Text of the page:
No one berates someone if they are allergic to chocolate ,shellfish or penicillin. We are told one year that X is healthy and then the next year admonished not to touch it with a barge pole! Some say that eating whole wheat/grains is bad for us while others say we really need it. Some say that eating fruit is not good because of fructose while others say fruit is fabulous. Still others tell us we should only eat fruit by itself or the stomach will be filled with toxins if we mix it with other foods. Some say raw food only!

In the end we must eat to suit ourselves, our health ~ the less processed/ treated with pesticides/GMOs, organic and not factory farmed the better but in the end it is our health ~ our choice. If the body rebels against a food choice, we may well have to listen to if our health is affected. We all survive on organic matter be it plant, meat, fish, nuts...if Mother Nature redesigns the world where we all survive eating rock pate we can switch to that.

Jessie Dijkstra
Jessie D5 years ago


Jennifer Walsh
Jennifer Walsh5 years ago

thanks, great article!

Brenda Towers
Brenda T5 years ago


Silas Garrett
Silas Garrett5 years ago

I think it is important to eat mindfully, regardless of what that diet might be, and people should listen foremost to their own bodies about what is best for them. This is an excellent example.

Duane B.
.5 years ago

Thank you for sharing.

Lyn Simcock
Lyn Simcock5 years ago

Thank you for this. Some years ago I started on a fully vegetarian diet on the advice of my doctor. I paid a fortune for all the vegarian protein alternatives and the various supplements I had to take as well. 6 months later I collapsed and was admitted to hospital because they couldn't bring me round as quickly as they should. For the next 4 months I was in and out of hospital for similar problems plus heart pain, breathing difficulties, severe energy loss, skin rashes, hair loss, problems with my eyesight, and much more. Nothing they tested me for gave a positive result. One of the nurses finally asked about my diet - I told them I'd been advised to go vegetarian by my doc - and I was promptly told (in no uncertain terms) to get back on the meat because the vege diet was "killing" me (not my words). I now eat as close to a 'natural' diet as possible, avoiding as many processed foods as I can. I make bread, cakes, biscuits, pasta, etc, from scratch so I know what's in them. Today I'm as fit and health as I was before the vege diet.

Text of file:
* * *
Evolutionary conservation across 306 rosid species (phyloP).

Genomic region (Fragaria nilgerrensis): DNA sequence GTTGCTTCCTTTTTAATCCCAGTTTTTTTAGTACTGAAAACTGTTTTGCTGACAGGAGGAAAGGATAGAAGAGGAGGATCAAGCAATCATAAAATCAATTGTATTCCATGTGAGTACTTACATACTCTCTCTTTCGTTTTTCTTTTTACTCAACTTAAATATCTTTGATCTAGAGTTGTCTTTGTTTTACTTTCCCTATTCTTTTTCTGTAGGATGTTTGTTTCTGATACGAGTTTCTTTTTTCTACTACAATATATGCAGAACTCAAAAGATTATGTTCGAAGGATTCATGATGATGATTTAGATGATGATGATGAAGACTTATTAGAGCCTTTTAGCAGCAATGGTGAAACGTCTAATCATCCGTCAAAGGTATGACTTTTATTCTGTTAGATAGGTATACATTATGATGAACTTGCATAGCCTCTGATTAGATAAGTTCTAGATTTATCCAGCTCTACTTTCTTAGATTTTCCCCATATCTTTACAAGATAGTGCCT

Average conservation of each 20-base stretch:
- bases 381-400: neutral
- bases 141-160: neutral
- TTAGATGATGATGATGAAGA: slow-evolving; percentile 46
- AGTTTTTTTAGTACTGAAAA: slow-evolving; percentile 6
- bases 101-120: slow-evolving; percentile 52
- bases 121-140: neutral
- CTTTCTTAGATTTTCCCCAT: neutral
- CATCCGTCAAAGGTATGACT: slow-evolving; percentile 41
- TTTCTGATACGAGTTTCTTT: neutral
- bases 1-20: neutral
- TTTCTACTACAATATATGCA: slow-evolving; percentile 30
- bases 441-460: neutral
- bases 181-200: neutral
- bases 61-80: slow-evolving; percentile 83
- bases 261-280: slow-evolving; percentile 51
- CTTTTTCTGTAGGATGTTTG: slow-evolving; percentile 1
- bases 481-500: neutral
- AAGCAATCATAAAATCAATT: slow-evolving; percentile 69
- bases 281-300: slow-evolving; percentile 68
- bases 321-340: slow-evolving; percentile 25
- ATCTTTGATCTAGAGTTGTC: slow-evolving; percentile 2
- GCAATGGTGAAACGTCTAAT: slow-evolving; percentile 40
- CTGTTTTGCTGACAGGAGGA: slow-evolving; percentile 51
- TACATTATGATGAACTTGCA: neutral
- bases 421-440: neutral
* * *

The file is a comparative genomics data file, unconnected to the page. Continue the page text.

As you say, not all diets suit all people and I'm getting a little tired of people who bang on about going vege as the best thing you can do for yourself. It's not always the best thing.

Heidi Aubrey
Heidi Aubrey5 years ago

Today one must be diligent about what exactly we are putting into our bodies.

Nancy P.
Nancy P5 years ago

Our food has changed so much in the last 50 years with the onslaught of; antibiotics, hormones, preservatives, colorings and now GMO. It is no wonder our bodies are fighting back with allergic reactions.

Winn Adams
Winn A5 years ago

Thanks for the info.